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power over individuals' lives, they prescribe not what governments should do, but what governments may not do. Second, the language of these treaties—indeed the language of human rights as a whole-is particularly susceptible to semantic, infiltration, that is, the redefinition of a term to serve the purposes of totalitarian doublespeak. Because of the high emotional appeal of human rights language and its operational function in international law, we cannot afford to abandon these concepts to the enemies of freedom. But this long-term semantic struggle will be waged in the implementation organs set up by these treaties, which argues for a responsible American voice in these fora. Third, only the establishment of an appropriate treaty obligation will make it clear that unilateral U.S. action on behalf of human rights does not violate the principle of non-intervention in the domestic affairs of the target country. Finally, if the implementation bodies misconstrue these treaties, is likely that such misconstructions will weaken, not augment, the Parties' obligations.

These reasons either to not apply to the Covenant on Econcmic, Social and Cultural Rights or are overridden by other considerations. I strongly oppose this treaty, because of its philosophy, its content, and the danger of misconstruction. First, it is largely the historical product of the Marxist ideology espoused by the Soviet bloc, coupled with the non-communist world's postwar infatuation with various forms of democratic socialism. In other words, however worthy its general goals may look, this is largely a document of collectivist inspiration, alien in spirit and philosophy to the principles of a free economy. Second, viewed in the best possible light, this is a big-government treaty, which-by virtue of the principle of progressive implementation-would commit the United States to ever increasing levels of welfare, an ever increasing governmental control of the economy, and ever increasing restrictions on individual initiative and freedom. Third, if this treaty is misconstrued, it will most likely be in the direction of expanding the duties-mostly affirmative duties—of the States Parties.

To conclude, I wish to address myself to some arguments often heard in support of this Covenant. First, it is said that ratifying this treaty is cost-free, because it is a mere statement of goals. This is incorrect. The Covenant does contain legal obligations: a basic obligation to take steps towards the progressive realization of the rights in question, as well as additional obligations which must be implemented in full and at once. Further, in many cases the steps to be takenthe means to achieve the goals—are stated in great detail. Second, it is said that U.S. legislation already incorporates many of the principles laid down by the treaty. This may be true, but is beside the point. For in the present situation, we may freely amend such legislation, change our social goals, or reduce the amount of social services, if they prove too costly, or if they are better provided by private institutions. On the contrary, under the Covenant's principle of progressive implementation, we could not make such changes without violating the treaty; we would be forever pushed along a road which allows no return. Finally, it is said that whether or not this Covenant is ideologically contrary to the American tradition, we should ratify it, if only to show the Third World that we are sensitive to their political concerns. But this is sheer ideolugical appeasement, neither more justifiable nor more likely to advance the national interest than other forms of appeasement with which we are all too painfully familiar.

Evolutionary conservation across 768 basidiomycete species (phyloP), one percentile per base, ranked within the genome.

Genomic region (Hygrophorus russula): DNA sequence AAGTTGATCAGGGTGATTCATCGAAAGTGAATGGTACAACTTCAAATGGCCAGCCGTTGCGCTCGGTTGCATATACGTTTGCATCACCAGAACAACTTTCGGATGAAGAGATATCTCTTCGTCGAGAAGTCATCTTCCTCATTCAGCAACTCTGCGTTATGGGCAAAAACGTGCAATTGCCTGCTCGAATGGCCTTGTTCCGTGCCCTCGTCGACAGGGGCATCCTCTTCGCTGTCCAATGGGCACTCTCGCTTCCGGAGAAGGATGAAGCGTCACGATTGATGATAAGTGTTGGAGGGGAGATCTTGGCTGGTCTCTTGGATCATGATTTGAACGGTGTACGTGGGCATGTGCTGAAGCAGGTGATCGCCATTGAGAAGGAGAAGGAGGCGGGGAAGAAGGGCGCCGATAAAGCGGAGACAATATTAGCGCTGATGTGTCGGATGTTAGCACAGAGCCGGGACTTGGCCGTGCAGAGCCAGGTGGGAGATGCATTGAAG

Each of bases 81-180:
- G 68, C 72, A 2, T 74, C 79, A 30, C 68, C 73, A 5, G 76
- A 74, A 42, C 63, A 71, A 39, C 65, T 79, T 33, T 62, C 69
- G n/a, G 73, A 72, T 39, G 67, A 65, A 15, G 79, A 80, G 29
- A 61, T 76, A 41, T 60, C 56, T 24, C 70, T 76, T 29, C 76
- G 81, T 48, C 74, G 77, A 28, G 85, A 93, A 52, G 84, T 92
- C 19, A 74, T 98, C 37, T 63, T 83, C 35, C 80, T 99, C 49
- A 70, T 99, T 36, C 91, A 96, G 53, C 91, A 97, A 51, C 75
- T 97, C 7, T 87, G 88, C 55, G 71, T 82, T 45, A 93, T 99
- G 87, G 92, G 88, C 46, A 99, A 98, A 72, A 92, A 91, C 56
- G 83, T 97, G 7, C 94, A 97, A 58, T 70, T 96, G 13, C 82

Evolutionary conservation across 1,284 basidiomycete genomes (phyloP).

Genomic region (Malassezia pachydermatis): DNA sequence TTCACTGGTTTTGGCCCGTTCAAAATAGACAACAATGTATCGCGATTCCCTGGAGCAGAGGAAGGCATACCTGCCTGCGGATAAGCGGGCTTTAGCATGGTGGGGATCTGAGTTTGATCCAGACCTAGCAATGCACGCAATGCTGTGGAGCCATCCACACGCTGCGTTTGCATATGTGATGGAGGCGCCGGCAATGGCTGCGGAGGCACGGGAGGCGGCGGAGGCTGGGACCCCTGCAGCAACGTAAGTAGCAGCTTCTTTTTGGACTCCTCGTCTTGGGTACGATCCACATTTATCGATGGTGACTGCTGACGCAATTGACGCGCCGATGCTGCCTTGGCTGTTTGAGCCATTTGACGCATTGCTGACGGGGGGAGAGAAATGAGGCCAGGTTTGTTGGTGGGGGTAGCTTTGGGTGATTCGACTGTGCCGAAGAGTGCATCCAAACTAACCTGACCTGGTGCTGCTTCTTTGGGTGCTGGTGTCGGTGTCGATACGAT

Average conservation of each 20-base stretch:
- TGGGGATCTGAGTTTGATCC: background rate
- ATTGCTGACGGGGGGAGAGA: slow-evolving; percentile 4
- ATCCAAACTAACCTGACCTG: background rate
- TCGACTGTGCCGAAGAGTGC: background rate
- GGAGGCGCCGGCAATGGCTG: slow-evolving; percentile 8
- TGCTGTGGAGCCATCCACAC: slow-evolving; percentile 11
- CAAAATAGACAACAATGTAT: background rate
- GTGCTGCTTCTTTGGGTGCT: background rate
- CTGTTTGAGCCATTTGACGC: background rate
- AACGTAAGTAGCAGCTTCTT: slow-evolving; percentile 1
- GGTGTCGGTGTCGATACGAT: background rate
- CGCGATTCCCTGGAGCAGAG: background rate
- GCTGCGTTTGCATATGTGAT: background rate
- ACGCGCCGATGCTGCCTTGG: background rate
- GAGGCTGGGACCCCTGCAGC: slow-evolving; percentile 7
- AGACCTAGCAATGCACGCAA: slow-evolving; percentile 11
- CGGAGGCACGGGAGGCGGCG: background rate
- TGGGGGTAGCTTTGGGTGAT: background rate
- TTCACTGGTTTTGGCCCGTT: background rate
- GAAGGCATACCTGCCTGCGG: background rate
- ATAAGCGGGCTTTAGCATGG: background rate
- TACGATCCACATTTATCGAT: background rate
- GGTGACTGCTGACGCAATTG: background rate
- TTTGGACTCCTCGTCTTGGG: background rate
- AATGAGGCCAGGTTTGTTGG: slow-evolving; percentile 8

Senator ZORINSKY. Thank you, Mr. Garibaldi.
Mr. Lillich, the committee will hear from you next.

STATEMENT OF RICHARD B. LILLICH, PROFESSOR OF LAW, UNI

VERSITY OF VIRGINIA SCHOOL OF LAW, CHARLOTTESVILLE, VA.

Mr. Lillich. Thank you, Mr. Chairman.

It is my understanding that our assignment today is to discuss the procedures under the conventions. In 7 minutes I will try to highlight them and perhaps we can come back to them during the discussion.

I have three basic points to make.

First, these procedures are relatively weak, some might even say ineffective, but, nevertheless, it is up to the United States to get in and participate in the development not only of the remedies but of the substantive law under all of the conventions that are being considered.

Second, I am going to outline, as time does not allow me to do more than that, the basic procedures under at least three of the four conventions. I will not discuss the Economic, Social, and Cultural Convention for reasons which perhaps I will allude to later on.

Last, I want to stress the fact that these conventions, with the declarations the President has suggested to all four of them, will have no impact or relatively little impact on U.S. domestic law. I'think this is terribly unfortunate, since domestic impact is part of the enforcement mechanism that you should be considering here today.

First of all, my basic thesis in general, to paraphrase Mr. Justice Holmes, is that rights without remedies are no rights at all. Therefore, in taking a look at the substantive rights guaranteed by any legal document, we have to examine the remedies quite carefully. The remedies under these four treaties are not particularly strong. Indeed, the United States is trying to weaken them with some of the suggestions that have been made in the President's message. Yet, nevertheless, they are remedies. They are remedies of which the United States should take advantage. They are remedies which in many instances will be utilized against the United States, whether we take advantage of them or not. For this reason it seems to me it is up to us to get in and participate in this game and develop the substantive law along with utilizing the procedures in these four treaties to develop and perpetuate our foreign policy interests.